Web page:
Have you ever wondered the following:
-What should I charge for my product?
-Is my product price competitive?
-How can I make money with the things I love?
-How do I make my hobby profitable?
If yes, then this article will be just for you! Let's get into the four easy steps to determine your pricing.
Step 1: Determine Your Costs
Before you can price your products, you have to understand all the costs associated with buying and selling them, as well as other costs associated with running your business. This will give you an idea of the expenses that your sales have to cover—in other words, how much money your product sales need to generate.
In general, retail costs fall under two categories–cost of goods sold (COGS) and fixed costs.
The first thing you need to find when pricing your products is the cost of goods sold. COGS comprises all the costs associated with the manufacturing of a product or the buying and selling of already-made products. For a retail business, COGS are your variable costs.
If you buy products from trade shows or online, your COGS are straightforward. They are simply the amount you paid for your product, including its purchase price and all shipping fees. If you manufacture products, your COGS include a few more variables: labor costs, production time, material costs, and overhead expenses.
Also known as indirect costs, fixed costs are expenses not directly associated with the product that stay the same no matter how much you sell. It is important to have a handle on your fixed costs, as these are typically a large portion of your business expenses.
Examples of fixed costs include:
Step 2: Set Your Prices Using a Pricing Strategy
Once you have a grasp on your outgoing expenses, it is time to get into the weeds and start actually pricing your products. You will typically begin with a pricing strategy. Pricing strategies create a uniform approach to pricing each of your products and can help ensure that your prices are fair, consistent, and profitable.
When selecting a pricing strategy, you will want to take into account a few factors that might affect demand and pricing for your specific situation.
Industry standards (ensuring that your prices are competitive for your particular space)
Legal regulations (are there certain prices or ranges you must adhere to?)
Net and gross margins
Local purchasing power
Brand positioning (luxury, bargain, etc.)
For example, a store that sells T-shirts in a middle-class neighborhood might price their tees at $25 based on their pricing strategy. Whereas, a similar store that sells the same T-shirts in a wealthy area might add a couple of dollars to their prices, and sell them at $35. Because of the different locational factors affecting these stores, both stores will likely be able to sell their shirts with similar success. Not only that, but because the two stores’ fixed costs are likely different, they will probably result in similar net profits.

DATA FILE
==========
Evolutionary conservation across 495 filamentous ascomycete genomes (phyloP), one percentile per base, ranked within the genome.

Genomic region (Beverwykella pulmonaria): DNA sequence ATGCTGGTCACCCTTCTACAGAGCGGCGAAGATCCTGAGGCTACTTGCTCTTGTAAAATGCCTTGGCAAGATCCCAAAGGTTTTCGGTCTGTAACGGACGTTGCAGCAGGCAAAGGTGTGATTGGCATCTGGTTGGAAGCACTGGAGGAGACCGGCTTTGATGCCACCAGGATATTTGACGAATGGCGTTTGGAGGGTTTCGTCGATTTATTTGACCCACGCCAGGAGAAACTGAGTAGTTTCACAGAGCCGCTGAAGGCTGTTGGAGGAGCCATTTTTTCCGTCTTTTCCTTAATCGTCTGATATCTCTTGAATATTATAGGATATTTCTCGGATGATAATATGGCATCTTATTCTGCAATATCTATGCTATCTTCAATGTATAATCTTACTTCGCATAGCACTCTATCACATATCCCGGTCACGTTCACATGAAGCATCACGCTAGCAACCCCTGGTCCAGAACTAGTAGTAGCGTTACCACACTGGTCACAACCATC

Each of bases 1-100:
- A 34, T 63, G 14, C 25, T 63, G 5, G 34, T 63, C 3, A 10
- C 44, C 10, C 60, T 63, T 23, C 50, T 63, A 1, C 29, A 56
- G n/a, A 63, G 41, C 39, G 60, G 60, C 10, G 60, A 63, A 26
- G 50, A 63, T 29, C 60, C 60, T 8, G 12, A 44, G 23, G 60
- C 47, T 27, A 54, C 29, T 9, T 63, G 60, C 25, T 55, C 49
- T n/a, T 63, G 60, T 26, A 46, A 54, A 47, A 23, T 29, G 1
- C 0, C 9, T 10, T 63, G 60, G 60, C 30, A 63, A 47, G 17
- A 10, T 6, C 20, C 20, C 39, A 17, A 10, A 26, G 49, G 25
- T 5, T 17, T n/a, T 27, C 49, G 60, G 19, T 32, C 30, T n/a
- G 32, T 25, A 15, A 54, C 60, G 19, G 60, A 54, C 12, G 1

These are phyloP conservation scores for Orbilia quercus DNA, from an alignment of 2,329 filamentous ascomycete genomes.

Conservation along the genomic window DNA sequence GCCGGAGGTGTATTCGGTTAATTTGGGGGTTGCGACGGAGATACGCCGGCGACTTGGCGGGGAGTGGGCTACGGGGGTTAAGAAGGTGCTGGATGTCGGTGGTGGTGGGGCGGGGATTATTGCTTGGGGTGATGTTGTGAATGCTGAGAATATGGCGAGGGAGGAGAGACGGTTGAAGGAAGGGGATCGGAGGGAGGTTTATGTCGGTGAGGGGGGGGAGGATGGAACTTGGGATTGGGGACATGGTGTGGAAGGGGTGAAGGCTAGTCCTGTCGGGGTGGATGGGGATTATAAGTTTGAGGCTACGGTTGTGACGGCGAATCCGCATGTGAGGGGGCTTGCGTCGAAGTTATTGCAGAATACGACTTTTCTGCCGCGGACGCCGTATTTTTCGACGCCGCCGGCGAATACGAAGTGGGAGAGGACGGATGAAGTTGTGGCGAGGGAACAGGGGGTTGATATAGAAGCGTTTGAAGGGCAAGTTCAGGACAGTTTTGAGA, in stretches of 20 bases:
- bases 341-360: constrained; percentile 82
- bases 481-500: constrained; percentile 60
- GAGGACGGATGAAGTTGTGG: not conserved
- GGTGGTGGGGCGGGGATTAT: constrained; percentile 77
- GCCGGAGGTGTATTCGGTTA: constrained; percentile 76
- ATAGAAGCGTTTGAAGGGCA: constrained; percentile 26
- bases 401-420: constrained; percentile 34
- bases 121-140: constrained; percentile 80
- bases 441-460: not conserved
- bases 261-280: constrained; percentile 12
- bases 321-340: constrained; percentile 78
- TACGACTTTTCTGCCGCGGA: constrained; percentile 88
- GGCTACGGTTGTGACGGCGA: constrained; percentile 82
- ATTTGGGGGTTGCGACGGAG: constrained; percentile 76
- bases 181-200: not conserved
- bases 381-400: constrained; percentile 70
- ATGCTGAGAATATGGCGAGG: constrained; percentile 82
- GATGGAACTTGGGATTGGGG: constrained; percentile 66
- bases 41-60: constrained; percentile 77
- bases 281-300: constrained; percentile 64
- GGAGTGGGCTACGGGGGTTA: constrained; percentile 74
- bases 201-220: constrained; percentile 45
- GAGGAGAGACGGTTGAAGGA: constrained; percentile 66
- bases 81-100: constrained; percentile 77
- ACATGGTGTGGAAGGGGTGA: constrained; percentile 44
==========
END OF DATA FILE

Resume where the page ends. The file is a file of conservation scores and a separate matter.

Step 3: Calculate Your Gross & Net Profit Margin
Once you have set your prices, it’s time to determine the next variables: your profit margins—gross and net.
Gross Profit Margin
Your gross profit margin is the amount by which the selling price of an item exceeds its COGS, expressed as a percent. It is a great gauge to see if your prices fall in a reasonable range and will give you a better idea of your pricing’s consistency as wholesale or manufacturing costs change.
Gross Profit Margin = (price – COGS)/price
Taking an example, at a common boutique, we would buy tank tops for $7 and then sell them for $14. The gross profit margin of these tanks was:
Gross Profit Margin = ($14 – $7)/$14 Gross Profit Margin = $7/$14 Gross Profit Margin = 0.5 (50%)
Net Profit Margin Calculator
Net Profit Margin = (total sales revenue – (COGS + fixed costs))/total sales revenue
Taking an example, let’s say my boutique has sales revenue of $36,000 for the month. Each month, fixed costs are $13,000 and the COGS for the items sold was $19,000.
Net Profit Margin = ($36,000 – ($19,000 + $13,000))/$36,000 Net Profit Margin = ($36,000 – $32,000)/$36,000 Net Profit Margin = $4,000/$36,000 Net Profit Margin = 0.11 (11%)
Step 4: Monitor & Adjust
The steps covered above offer sound guidance on how to price a product. But, once set, you have to ensure your pricing covers expenses and leaves you some profit to fuel growth. You will need to monitor your results going forward and adjust as necessary.
If, after running numbers, you find you’re operating at a loss, you may simply need to raise prices, particularly on your hottest sellers, or work to lower costs. Or you may delve deeper into pricing strategies, such as anchor pricing (displaying a higher initial price next to your current price to make your product appear less expensive) or loss-leader pricing (selling some items for less or even at a loss to get customers into your store).
Your pricing strategies will evolve over time as your work to maximize success.